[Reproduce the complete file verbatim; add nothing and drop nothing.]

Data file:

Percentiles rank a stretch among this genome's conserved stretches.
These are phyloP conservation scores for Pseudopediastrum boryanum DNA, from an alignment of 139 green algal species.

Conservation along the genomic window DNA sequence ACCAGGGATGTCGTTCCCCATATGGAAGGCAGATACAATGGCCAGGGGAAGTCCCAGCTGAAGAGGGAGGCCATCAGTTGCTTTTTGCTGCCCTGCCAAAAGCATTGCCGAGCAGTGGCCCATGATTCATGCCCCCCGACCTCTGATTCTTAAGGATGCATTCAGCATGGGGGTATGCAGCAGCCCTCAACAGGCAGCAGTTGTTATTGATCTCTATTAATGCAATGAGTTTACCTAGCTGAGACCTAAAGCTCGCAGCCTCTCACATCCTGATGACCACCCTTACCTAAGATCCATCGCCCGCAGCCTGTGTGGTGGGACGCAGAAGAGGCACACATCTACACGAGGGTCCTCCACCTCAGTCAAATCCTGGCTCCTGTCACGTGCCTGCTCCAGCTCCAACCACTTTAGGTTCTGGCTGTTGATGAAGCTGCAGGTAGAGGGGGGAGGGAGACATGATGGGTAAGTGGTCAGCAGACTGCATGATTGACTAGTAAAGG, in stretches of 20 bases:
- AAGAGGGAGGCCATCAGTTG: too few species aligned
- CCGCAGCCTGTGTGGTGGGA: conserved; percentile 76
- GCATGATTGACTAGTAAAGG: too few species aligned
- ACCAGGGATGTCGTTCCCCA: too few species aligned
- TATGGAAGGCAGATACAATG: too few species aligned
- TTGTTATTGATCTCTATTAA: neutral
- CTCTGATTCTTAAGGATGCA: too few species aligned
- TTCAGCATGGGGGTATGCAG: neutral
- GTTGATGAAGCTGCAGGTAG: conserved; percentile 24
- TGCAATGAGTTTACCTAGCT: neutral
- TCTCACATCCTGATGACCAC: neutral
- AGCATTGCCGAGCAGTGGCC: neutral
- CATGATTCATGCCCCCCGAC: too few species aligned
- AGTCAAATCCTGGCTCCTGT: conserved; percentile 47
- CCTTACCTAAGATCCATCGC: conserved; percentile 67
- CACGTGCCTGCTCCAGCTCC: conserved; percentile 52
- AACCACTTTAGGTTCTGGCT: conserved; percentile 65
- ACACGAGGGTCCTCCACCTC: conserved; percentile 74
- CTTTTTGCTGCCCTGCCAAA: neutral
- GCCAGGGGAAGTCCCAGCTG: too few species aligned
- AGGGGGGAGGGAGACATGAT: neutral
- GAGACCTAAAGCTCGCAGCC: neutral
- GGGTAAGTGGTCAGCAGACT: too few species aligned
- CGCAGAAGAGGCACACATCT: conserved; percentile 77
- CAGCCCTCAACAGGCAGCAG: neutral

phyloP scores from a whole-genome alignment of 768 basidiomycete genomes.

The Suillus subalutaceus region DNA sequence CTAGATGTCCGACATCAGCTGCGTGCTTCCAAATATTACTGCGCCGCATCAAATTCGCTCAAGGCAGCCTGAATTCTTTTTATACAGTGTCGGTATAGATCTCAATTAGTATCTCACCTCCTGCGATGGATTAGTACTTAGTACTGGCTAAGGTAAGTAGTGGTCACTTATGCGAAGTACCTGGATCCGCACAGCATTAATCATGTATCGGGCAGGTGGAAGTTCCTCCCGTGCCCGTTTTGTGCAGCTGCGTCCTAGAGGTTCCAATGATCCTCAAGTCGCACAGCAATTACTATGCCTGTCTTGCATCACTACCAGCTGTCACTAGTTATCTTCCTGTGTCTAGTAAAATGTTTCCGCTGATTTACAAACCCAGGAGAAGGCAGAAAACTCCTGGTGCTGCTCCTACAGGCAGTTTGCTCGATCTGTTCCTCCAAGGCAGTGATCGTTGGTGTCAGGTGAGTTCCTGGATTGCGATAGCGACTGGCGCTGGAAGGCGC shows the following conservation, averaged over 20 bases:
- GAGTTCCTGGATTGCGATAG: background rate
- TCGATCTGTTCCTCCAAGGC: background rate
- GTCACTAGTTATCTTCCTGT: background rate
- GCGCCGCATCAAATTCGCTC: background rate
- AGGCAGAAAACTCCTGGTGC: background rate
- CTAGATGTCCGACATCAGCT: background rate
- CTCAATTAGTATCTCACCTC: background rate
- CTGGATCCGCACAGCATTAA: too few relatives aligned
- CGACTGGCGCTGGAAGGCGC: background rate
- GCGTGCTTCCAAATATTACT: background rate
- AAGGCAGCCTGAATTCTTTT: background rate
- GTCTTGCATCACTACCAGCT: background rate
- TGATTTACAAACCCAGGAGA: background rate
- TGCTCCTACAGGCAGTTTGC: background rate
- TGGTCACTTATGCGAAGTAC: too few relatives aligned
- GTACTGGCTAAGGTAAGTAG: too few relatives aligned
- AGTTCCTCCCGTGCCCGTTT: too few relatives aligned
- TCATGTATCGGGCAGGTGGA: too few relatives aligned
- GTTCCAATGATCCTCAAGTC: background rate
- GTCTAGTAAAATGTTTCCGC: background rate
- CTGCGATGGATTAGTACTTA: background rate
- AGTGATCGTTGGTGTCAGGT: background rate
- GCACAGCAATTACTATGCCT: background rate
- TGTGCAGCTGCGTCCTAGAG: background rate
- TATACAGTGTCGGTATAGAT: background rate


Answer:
Percentiles rank a stretch among this genome's conserved stretches.
These are phyloP conservation scores for Pseudopediastrum boryanum DNA, from an alignment of 139 green algal species.

Conservation along the genomic window DNA sequence ACCAGGGATGTCGTTCCCCATATGGAAGGCAGATACAATGGCCAGGGGAAGTCCCAGCTGAAGAGGGAGGCCATCAGTTGCTTTTTGCTGCCCTGCCAAAAGCATTGCCGAGCAGTGGCCCATGATTCATGCCCCCCGACCTCTGATTCTTAAGGATGCATTCAGCATGGGGGTATGCAGCAGCCCTCAACAGGCAGCAGTTGTTATTGATCTCTATTAATGCAATGAGTTTACCTAGCTGAGACCTAAAGCTCGCAGCCTCTCACATCCTGATGACCACCCTTACCTAAGATCCATCGCCCGCAGCCTGTGTGGTGGGACGCAGAAGAGGCACACATCTACACGAGGGTCCTCCACCTCAGTCAAATCCTGGCTCCTGTCACGTGCCTGCTCCAGCTCCAACCACTTTAGGTTCTGGCTGTTGATGAAGCTGCAGGTAGAGGGGGGAGGGAGACATGATGGGTAAGTGGTCAGCAGACTGCATGATTGACTAGTAAAGG, in stretches of 20 bases:
- AAGAGGGAGGCCATCAGTTG: too few species aligned
- CCGCAGCCTGTGTGGTGGGA: conserved; percentile 76
- GCATGATTGACTAGTAAAGG: too few species aligned
- ACCAGGGATGTCGTTCCCCA: too few species aligned
- TATGGAAGGCAGATACAATG: too few species aligned
- TTGTTATTGATCTCTATTAA: neutral
- CTCTGATTCTTAAGGATGCA: too few species aligned
- TTCAGCATGGGGGTATGCAG: neutral
- GTTGATGAAGCTGCAGGTAG: conserved; percentile 24
- TGCAATGAGTTTACCTAGCT: neutral
- TCTCACATCCTGATGACCAC: neutral
- AGCATTGCCGAGCAGTGGCC: neutral
- CATGATTCATGCCCCCCGAC: too few species aligned
- AGTCAAATCCTGGCTCCTGT: conserved; percentile 47
- CCTTACCTAAGATCCATCGC: conserved; percentile 67
- CACGTGCCTGCTCCAGCTCC: conserved; percentile 52
- AACCACTTTAGGTTCTGGCT: conserved; percentile 65
- ACACGAGGGTCCTCCACCTC: conserved; percentile 74
- CTTTTTGCTGCCCTGCCAAA: neutral
- GCCAGGGGAAGTCCCAGCTG: too few species aligned
- AGGGGGGAGGGAGACATGAT: neutral
- GAGACCTAAAGCTCGCAGCC: neutral
- GGGTAAGTGGTCAGCAGACT: too few species aligned
- CGCAGAAGAGGCACACATCT: conserved; percentile 77
- CAGCCCTCAACAGGCAGCAG: neutral

phyloP scores from a whole-genome alignment of 768 basidiomycete genomes.

The Suillus subalutaceus region DNA sequence CTAGATGTCCGACATCAGCTGCGTGCTTCCAAATATTACTGCGCCGCATCAAATTCGCTCAAGGCAGCCTGAATTCTTTTTATACAGTGTCGGTATAGATCTCAATTAGTATCTCACCTCCTGCGATGGATTAGTACTTAGTACTGGCTAAGGTAAGTAGTGGTCACTTATGCGAAGTACCTGGATCCGCACAGCATTAATCATGTATCGGGCAGGTGGAAGTTCCTCCCGTGCCCGTTTTGTGCAGCTGCGTCCTAGAGGTTCCAATGATCCTCAAGTCGCACAGCAATTACTATGCCTGTCTTGCATCACTACCAGCTGTCACTAGTTATCTTCCTGTGTCTAGTAAAATGTTTCCGCTGATTTACAAACCCAGGAGAAGGCAGAAAACTCCTGGTGCTGCTCCTACAGGCAGTTTGCTCGATCTGTTCCTCCAAGGCAGTGATCGTTGGTGTCAGGTGAGTTCCTGGATTGCGATAGCGACTGGCGCTGGAAGGCGC shows the following conservation, averaged over 20 bases:
- GAGTTCCTGGATTGCGATAG: background rate
- TCGATCTGTTCCTCCAAGGC: background rate
- GTCACTAGTTATCTTCCTGT: background rate
- GCGCCGCATCAAATTCGCTC: background rate
- AGGCAGAAAACTCCTGGTGC: background rate
- CTAGATGTCCGACATCAGCT: background rate
- CTCAATTAGTATCTCACCTC: background rate
- CTGGATCCGCACAGCATTAA: too few relatives aligned
- CGACTGGCGCTGGAAGGCGC: background rate
- GCGTGCTTCCAAATATTACT: background rate
- AAGGCAGCCTGAATTCTTTT: background rate
- GTCTTGCATCACTACCAGCT: background rate
- TGATTTACAAACCCAGGAGA: background rate
- TGCTCCTACAGGCAGTTTGC: background rate
- TGGTCACTTATGCGAAGTAC: too few relatives aligned
- GTACTGGCTAAGGTAAGTAG: too few relatives aligned
- AGTTCCTCCCGTGCCCGTTT: too few relatives aligned
- TCATGTATCGGGCAGGTGGA: too few relatives aligned
- GTTCCAATGATCCTCAAGTC: background rate
- GTCTAGTAAAATGTTTCCGC: background rate
- CTGCGATGGATTAGTACTTA: background rate
- AGTGATCGTTGGTGTCAGGT: background rate
- GCACAGCAATTACTATGCCT: background rate
- TGTGCAGCTGCGTCCTAGAG: background rate
- TATACAGTGTCGGTATAGAT: background rate